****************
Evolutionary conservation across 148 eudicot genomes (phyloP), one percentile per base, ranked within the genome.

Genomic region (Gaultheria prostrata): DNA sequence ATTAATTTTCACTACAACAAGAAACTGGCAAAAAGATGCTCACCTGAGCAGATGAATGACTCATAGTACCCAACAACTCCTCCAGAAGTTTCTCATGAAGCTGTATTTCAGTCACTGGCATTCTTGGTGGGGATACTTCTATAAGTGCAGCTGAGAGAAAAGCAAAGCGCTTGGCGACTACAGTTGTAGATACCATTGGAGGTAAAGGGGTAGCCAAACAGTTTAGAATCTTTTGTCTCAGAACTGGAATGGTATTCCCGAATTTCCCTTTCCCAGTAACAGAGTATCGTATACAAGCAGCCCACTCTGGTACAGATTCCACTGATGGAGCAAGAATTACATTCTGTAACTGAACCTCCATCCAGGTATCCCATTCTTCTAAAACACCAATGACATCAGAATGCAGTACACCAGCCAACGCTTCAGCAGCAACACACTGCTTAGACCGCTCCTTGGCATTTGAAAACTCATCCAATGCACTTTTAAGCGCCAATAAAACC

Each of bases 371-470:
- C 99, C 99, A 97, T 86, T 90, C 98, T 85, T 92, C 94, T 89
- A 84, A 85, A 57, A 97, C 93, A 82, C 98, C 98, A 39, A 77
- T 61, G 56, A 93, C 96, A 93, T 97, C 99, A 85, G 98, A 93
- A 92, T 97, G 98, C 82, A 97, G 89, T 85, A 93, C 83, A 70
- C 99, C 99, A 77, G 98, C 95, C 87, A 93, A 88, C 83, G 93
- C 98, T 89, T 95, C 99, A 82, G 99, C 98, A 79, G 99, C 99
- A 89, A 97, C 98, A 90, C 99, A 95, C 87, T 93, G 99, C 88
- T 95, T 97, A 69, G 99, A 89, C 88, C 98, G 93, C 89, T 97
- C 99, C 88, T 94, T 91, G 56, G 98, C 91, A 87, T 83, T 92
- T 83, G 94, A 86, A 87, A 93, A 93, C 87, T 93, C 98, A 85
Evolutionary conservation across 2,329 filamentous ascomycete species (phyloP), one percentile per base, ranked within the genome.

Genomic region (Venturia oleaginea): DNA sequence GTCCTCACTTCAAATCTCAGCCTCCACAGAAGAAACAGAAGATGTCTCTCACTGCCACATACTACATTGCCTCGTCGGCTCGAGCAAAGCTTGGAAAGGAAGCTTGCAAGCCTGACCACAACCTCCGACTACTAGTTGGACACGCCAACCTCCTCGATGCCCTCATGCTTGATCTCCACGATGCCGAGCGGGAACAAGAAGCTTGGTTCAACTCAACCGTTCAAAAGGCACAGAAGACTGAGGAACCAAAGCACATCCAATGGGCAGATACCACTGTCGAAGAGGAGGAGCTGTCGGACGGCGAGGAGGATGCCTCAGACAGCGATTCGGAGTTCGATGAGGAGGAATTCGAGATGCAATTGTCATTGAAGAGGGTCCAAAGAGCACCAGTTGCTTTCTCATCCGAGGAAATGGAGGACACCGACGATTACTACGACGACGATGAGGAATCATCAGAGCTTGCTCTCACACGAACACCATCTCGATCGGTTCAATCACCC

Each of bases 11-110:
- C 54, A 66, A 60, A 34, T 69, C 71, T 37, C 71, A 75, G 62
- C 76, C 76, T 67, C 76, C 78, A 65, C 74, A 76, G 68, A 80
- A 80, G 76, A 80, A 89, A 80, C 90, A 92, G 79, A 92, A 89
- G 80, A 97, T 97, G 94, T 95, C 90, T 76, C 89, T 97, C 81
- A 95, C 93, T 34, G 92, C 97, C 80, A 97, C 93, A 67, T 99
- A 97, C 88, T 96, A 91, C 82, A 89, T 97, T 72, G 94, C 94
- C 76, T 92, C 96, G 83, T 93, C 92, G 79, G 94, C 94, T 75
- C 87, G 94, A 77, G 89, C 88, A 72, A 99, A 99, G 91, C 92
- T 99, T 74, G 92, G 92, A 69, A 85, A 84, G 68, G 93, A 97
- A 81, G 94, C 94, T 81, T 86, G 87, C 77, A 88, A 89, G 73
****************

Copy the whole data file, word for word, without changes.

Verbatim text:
Evolutionary conservation across 148 eudicot genomes (phyloP), one percentile per base, ranked within the genome.

Genomic region (Gaultheria prostrata): DNA sequence ATTAATTTTCACTACAACAAGAAACTGGCAAAAAGATGCTCACCTGAGCAGATGAATGACTCATAGTACCCAACAACTCCTCCAGAAGTTTCTCATGAAGCTGTATTTCAGTCACTGGCATTCTTGGTGGGGATACTTCTATAAGTGCAGCTGAGAGAAAAGCAAAGCGCTTGGCGACTACAGTTGTAGATACCATTGGAGGTAAAGGGGTAGCCAAACAGTTTAGAATCTTTTGTCTCAGAACTGGAATGGTATTCCCGAATTTCCCTTTCCCAGTAACAGAGTATCGTATACAAGCAGCCCACTCTGGTACAGATTCCACTGATGGAGCAAGAATTACATTCTGTAACTGAACCTCCATCCAGGTATCCCATTCTTCTAAAACACCAATGACATCAGAATGCAGTACACCAGCCAACGCTTCAGCAGCAACACACTGCTTAGACCGCTCCTTGGCATTTGAAAACTCATCCAATGCACTTTTAAGCGCCAATAAAACC

Each of bases 371-470:
- C 99, C 99, A 97, T 86, T 90, C 98, T 85, T 92, C 94, T 89
- A 84, A 85, A 57, A 97, C 93, A 82, C 98, C 98, A 39, A 77
- T 61, G 56, A 93, C 96, A 93, T 97, C 99, A 85, G 98, A 93
- A 92, T 97, G 98, C 82, A 97, G 89, T 85, A 93, C 83, A 70
- C 99, C 99, A 77, G 98, C 95, C 87, A 93, A 88, C 83, G 93
- C 98, T 89, T 95, C 99, A 82, G 99, C 98, A 79, G 99, C 99
- A 89, A 97, C 98, A 90, C 99, A 95, C 87, T 93, G 99, C 88
- T 95, T 97, A 69, G 99, A 89, C 88, C 98, G 93, C 89, T 97
- C 99, C 88, T 94, T 91, G 56, G 98, C 91, A 87, T 83, T 92
- T 83, G 94, A 86, A 87, A 93, A 93, C 87, T 93, C 98, A 85
Evolutionary conservation across 2,329 filamentous ascomycete species (phyloP), one percentile per base, ranked within the genome.

Genomic region (Venturia oleaginea): DNA sequence GTCCTCACTTCAAATCTCAGCCTCCACAGAAGAAACAGAAGATGTCTCTCACTGCCACATACTACATTGCCTCGTCGGCTCGAGCAAAGCTTGGAAAGGAAGCTTGCAAGCCTGACCACAACCTCCGACTACTAGTTGGACACGCCAACCTCCTCGATGCCCTCATGCTTGATCTCCACGATGCCGAGCGGGAACAAGAAGCTTGGTTCAACTCAACCGTTCAAAAGGCACAGAAGACTGAGGAACCAAAGCACATCCAATGGGCAGATACCACTGTCGAAGAGGAGGAGCTGTCGGACGGCGAGGAGGATGCCTCAGACAGCGATTCGGAGTTCGATGAGGAGGAATTCGAGATGCAATTGTCATTGAAGAGGGTCCAAAGAGCACCAGTTGCTTTCTCATCCGAGGAAATGGAGGACACCGACGATTACTACGACGACGATGAGGAATCATCAGAGCTTGCTCTCACACGAACACCATCTCGATCGGTTCAATCACCC

Each of bases 11-110:
- C 54, A 66, A 60, A 34, T 69, C 71, T 37, C 71, A 75, G 62
- C 76, C 76, T 67, C 76, C 78, A 65, C 74, A 76, G 68, A 80
- A 80, G 76, A 80, A 89, A 80, C 90, A 92, G 79, A 92, A 89
- G 80, A 97, T 97, G 94, T 95, C 90, T 76, C 89, T 97, C 81
- A 95, C 93, T 34, G 92, C 97, C 80, A 97, C 93, A 67, T 99
- A 97, C 88, T 96, A 91, C 82, A 89, T 97, T 72, G 94, C 94
- C 76, T 92, C 96, G 83, T 93, C 92, G 79, G 94, C 94, T 75
- C 87, G 94, A 77, G 89, C 88, A 72, A 99, A 99, G 91, C 92
- T 99, T 74, G 92, G 92, A 69, A 85, A 84, G 68, G 93, A 97
- A 81, G 94, C 94, T 81, T 86, G 87, C 77, A 88, A 89, G 73